A statement from the Mayor's office, just in:
"It is with great regret this evening that I have accepted the resignation of my political adviser, James McGrath. James has been a loyal, committed and highly professional colleague. I will always be grateful to him for his skills, advice and support in helping elect me as Mayor of London. Unfortunately, his remarks in a conversation with an Internet journalist, published this weekend, made it impossible for him to continue in that role. James is not a racist. I know that. He shares my passionate belief that racism is vile, repulsive and has no place in modern Britain. But his response to a silly and hostile suggestion put to him by Marc Wadsworth, allowed doubts to be raised about that commitment.
London is blessed with a rich ethnic and cultural diversity. It is one of the main reasons why I regard it as the greatest city on earth, and I am determined, as Mayor, to serve each and every community with equal passion and commitment. James's remark was taken out of context and distorted, but he recognises the need for crystal clarity on a vital issue like this. We both agree that he could not stay on as my political adviser without providing ammunition for those who wish to deliberately misrepresent our clear and unambiguous opposition to any racist tendencies.
I wish James well in the future, thank him for his contribution and urge everyone not to misrepresent his view or misinterpret his intentions any further."
The mayor's press office has nothing further, but confirms the problem lies here, in the following passage from an interview with Marc Wadsworth:
"I brought along to the meeting copies of the Black community Voice and New Nation weekly newspapers covering the fortnight since Boris Johnson was elected Mayor of London, and pointed out that Johnson was getting a bad press in these publications. I put this down to a ‘problem of perception’.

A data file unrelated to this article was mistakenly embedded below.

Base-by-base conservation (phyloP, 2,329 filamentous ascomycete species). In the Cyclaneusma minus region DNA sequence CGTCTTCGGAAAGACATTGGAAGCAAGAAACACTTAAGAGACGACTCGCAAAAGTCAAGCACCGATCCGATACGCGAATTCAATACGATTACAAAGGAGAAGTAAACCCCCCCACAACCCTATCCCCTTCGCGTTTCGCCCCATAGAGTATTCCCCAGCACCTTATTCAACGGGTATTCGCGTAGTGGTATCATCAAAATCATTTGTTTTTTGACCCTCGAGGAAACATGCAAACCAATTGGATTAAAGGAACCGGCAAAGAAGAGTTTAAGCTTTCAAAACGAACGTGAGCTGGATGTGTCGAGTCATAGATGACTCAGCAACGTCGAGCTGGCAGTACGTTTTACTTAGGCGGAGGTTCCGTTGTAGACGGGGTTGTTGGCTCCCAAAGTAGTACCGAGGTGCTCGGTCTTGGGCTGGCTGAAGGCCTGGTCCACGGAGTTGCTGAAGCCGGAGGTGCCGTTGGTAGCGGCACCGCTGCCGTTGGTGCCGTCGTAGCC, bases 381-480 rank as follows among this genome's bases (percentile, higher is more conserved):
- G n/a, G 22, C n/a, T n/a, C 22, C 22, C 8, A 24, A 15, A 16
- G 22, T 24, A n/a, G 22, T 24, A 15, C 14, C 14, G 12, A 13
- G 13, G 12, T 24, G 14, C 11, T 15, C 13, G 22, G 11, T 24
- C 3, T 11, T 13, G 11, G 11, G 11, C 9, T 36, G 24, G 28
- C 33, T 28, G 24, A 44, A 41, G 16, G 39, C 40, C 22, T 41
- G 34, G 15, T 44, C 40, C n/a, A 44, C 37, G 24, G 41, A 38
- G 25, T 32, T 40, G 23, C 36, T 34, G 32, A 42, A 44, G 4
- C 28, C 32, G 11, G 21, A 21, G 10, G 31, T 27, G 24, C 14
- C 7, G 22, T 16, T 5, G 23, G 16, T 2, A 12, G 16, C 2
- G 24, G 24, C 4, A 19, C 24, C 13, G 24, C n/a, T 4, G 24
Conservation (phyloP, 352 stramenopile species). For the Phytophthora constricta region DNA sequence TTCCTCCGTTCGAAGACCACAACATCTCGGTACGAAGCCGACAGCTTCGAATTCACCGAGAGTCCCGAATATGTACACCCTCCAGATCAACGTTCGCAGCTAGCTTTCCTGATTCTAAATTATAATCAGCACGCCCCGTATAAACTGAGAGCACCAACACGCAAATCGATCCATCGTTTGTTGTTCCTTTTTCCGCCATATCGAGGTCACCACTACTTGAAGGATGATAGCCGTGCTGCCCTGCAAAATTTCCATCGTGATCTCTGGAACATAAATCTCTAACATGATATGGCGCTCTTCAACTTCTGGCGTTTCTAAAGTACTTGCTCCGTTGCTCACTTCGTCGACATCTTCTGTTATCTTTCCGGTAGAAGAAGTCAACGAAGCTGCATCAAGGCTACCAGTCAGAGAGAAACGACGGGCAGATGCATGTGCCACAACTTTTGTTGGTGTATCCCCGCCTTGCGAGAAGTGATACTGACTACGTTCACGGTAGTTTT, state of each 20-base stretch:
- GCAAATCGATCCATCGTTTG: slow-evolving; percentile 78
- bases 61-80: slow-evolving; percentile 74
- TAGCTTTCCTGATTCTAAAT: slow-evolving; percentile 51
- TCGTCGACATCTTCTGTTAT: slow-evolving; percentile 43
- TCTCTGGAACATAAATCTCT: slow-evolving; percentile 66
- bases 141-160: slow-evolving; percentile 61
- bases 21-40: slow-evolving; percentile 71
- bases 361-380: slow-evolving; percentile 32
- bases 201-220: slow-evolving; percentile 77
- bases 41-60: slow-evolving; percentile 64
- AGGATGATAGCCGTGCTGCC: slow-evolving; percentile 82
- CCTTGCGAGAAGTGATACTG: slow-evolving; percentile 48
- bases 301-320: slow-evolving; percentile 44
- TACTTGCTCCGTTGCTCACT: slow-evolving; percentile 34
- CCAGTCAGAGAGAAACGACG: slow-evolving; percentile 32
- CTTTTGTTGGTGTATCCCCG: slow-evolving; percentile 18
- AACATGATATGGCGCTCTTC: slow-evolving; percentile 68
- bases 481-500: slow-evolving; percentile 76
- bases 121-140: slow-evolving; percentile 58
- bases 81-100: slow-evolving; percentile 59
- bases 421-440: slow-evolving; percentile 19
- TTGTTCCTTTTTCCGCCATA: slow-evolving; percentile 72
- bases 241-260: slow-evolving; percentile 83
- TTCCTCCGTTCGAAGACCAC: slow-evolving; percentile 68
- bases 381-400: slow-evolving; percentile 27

McGrath was far from politically correct, David-Cameron-new- cuddly-Conservative Party, when I pointed out to him a critical comment of Voice columnist Darcus Howe that the election of “Boris Johnson, a right-wing Conservative, might just trigger off a mass exodus of older Caribbean migrants back to our homelands”.
He retorted: 'Well, let them go if they don’t like it here.' McGrath dismissed influential race commentator Howe as ‘shrill’."
Queenslander McGrath was Deputy Chief of Staff in Johnson's Transition Team. As with the damage limitation following the Rise row, Johnson's statement shows that he - or whoever's been managing this situation for him - remains edgy about his reputation for not taking racism seriously and being seen by some as racist himself.
UPDATE: Conservative Home comes to McGrath's defence. Apparently it's all Wadsworth's fault.
UPDATE, 21.57: McGrath was one of the strategists loaned to Johnson by Conservative Central Office. Here's a senior Tory's opinion of him, as told to The Australian:
"Francis Maude, the former chairman of the Conservative Party and now a shadow cabinet secretary, told The Weekend Australian that McGrath was 'one of our real big hitters He has brought a fresh perspective to Conservative Party thinking. He played a major role in getting Boris Johnson elected Mayor of London and has done a large amount to restore the party's fortunes at a national level.'"
UPDATE, 23.08 Iain Dale is not impressed...by Boris:
"I'm told that McGrath honourably fell on his sword. But I am not sure he was given any choice in the matter. All Boris has done is attempt to appease people who are quite frankly not capable of being appeased. What he should have done is stand by the man who has stood by him through thick and thin over the last eight months. Instead, Boris has hung James McGrath out to dry - apparently either with the connivance of or at the behest of the Party leadership - in the most despicable and and cowardly manner possible...
Having defended Boris over his 'piccaninny' and 'watermelon' comments I am now wondering why we all bothered. What he has done today is create a rod for his own back. All anyone needs to do in future is for anyone to shout 'racist' for the most spurious reason and the subject of the accusation will be toast."
UPDATE, 23.12: Pithy sign-off, Boris Watch. (Thanks, Leon).
UPDATE, 23.46: Westmonster's take.
UPDATE, 23.53: No official response from opposition parties yet, but Labour sources are questioning the mayor's apparently finding more fault with the journalist who quoted McGrath's remark than with McGrath for making it. The point is also being made that a clearer condemnation of McGrath would have been appropriate in light of concerns raised by the Rise affair.
UPDATE, 23.56: Time for bed!